All cardiovascular medicine fellowship candidates should participate in noncardiac peripheral angiography (i.e., aortography; angiography of first-order branch vessels of the aorta, such as the iliac, renal, or subclavian arteries; and second-order branch vessels, such as the internal mammary arteries; and pulmonary angiography) in patients with whom they are involved from pre-catheterization clinical evaluation to final disposition. This training will not qualify the trainee to independently perform peripheral angiography.
Structure of the Level 1 Training Program
In a few institutions, leadership for the vascular medicine component of the training program will come from vascular medicine specialists. In many programs, however, the exposure to vascular medicine will come from faculty in other disciplines, such as cardiology, hematology, neurology, vascular surgery, and vascular radiology. All faculty responsible for training fellows in vascular medicine should be board certified or board eligible and recognized as experts in their subspecialties.
The principal training institution should have facilities to care for patients with vascular disease that include a noninvasive vascular laboratory accredited by the Intersocietal Commission for the Accreditation of Vascular Laboratories (ICAVL), a peripheral vascular catheterization laboratory, a comprehensive vascular surgery program, and offices for outpatient evaluation and treatment.
Content of Conferences
Conferences should incorporate case presentations and formal lectures that review current diagnostic and therapeutic approaches to arterial, venous, and lymphatic disease. Case presentations should illustrate the use of clinical tools, noninvasive laboratory testing, and angiography. Conferences should provide the trainee with information regarding the natural history of peripheral vascular disorders, the long-term risks and benefits of peripheral intervention, and noninterventional approaches to vascular disease. Formal lectures on the pathobiology of vascular diseases, including atherosclerosis, restenosis, and thrombosis, should be incorporated.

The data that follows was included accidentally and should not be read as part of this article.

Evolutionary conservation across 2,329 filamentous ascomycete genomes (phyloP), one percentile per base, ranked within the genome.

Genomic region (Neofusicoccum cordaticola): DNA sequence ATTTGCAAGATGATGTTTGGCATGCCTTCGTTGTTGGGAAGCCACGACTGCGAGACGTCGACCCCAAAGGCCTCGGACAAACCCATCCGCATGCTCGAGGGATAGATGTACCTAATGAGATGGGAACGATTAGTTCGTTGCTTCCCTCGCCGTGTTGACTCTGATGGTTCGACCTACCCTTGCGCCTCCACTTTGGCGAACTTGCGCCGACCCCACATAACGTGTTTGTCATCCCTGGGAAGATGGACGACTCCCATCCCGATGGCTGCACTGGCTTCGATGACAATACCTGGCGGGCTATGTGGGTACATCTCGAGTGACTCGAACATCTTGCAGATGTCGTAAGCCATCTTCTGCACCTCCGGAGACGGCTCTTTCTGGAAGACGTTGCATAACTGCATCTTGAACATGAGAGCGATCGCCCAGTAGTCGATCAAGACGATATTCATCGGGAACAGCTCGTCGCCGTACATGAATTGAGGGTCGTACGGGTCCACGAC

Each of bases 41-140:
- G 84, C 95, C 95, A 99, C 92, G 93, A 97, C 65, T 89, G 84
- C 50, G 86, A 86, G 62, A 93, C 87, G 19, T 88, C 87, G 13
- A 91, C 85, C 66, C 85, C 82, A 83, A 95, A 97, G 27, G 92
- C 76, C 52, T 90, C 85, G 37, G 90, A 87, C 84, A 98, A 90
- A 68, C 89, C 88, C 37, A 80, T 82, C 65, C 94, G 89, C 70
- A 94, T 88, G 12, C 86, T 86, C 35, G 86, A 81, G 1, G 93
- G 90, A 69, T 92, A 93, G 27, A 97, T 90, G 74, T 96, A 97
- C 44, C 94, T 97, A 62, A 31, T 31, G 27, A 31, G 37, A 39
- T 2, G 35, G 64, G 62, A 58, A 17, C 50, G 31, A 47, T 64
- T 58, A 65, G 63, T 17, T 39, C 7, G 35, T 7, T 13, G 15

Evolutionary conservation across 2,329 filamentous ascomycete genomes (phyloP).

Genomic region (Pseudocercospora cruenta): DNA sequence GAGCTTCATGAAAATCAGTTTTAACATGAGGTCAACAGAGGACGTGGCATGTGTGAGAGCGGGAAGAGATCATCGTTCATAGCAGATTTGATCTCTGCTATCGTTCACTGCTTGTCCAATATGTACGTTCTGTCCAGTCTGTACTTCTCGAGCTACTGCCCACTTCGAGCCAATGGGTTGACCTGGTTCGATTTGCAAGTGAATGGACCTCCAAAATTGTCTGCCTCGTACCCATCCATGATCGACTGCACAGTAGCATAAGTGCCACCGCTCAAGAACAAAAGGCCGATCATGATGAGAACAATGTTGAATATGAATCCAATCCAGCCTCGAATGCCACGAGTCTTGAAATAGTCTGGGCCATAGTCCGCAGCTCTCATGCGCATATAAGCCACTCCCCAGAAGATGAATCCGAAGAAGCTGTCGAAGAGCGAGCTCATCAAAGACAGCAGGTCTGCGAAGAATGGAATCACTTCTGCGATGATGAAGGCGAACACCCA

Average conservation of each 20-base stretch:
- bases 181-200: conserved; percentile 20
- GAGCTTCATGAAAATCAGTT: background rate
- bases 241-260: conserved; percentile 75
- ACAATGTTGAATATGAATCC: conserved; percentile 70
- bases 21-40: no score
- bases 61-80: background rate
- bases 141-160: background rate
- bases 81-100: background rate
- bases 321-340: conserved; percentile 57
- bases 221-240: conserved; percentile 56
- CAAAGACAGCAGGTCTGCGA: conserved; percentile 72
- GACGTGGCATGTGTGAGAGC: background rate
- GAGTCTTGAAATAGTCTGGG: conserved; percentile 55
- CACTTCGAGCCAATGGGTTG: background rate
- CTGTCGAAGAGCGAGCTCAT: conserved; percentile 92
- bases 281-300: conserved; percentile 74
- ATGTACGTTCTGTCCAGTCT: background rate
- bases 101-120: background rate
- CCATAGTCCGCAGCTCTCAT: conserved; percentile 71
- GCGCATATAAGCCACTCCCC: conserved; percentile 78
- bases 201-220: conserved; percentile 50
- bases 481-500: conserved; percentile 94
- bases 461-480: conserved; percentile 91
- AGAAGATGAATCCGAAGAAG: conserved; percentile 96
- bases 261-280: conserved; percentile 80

The fund of knowledge regarding vascular disease must be evaluated in every trainee. Quality of clinical skills; reliability; judgments or actions that result in patient complications; and interaction with other physicians, patients, and laboratory support staff are key components of the evaluation. Initiative and ability to make independent and appropriate decisions are to be considered. The program director has the responsibility to confirm or deny the experience and competence of trainees.
Level 2: Requirements for Training Fellows Wishing to Pursue a Career in Vascular Medicine
Fellows planning a career in vascular medicine require a distinct and comprehensive training program. In addition to the 24 months required for board eligibility in cardiovascular medicine, another 12 months of training, typically during a third or fourth year, should provide a curriculum to enable the fellow to become an expert in vascular medicine (1,2). The prerequisite for Level 2 training is Level 1 training in vascular medicine. The fellow who wishes to be trained in peripheral vascular intervention will require additional training as outlined in later text (see Level 3).
Components of Training
Trainees who plan a vascular medicine track as part of their cardiovascular fellowship should spend at least 2 to 3 months on an inpatient vascular medicine consultation service; 3 months in the noninvasive vascular laboratory; 1 to 2 months learning MRA and CTA; and 1 to 2 months in the peripheral vascular catheterization laboratory (Table 1). In addition, at least one-half to 1 day per week throughout the year should be spent in the outpatient vascular medicine clinic. In addition, there should be sufficient exposure to the diagnosis and treatment of peripheral arterial disease, aortic diseases, cerebrovascular disease, renal artery stenosis, venous thromboembolic diseases, chronic venous disorders, lymphatic diseases, vasculitides, atheromatous embolization, vasospastic disease, and chronic venous insufficiency, as well as other uncommon vascular diseases.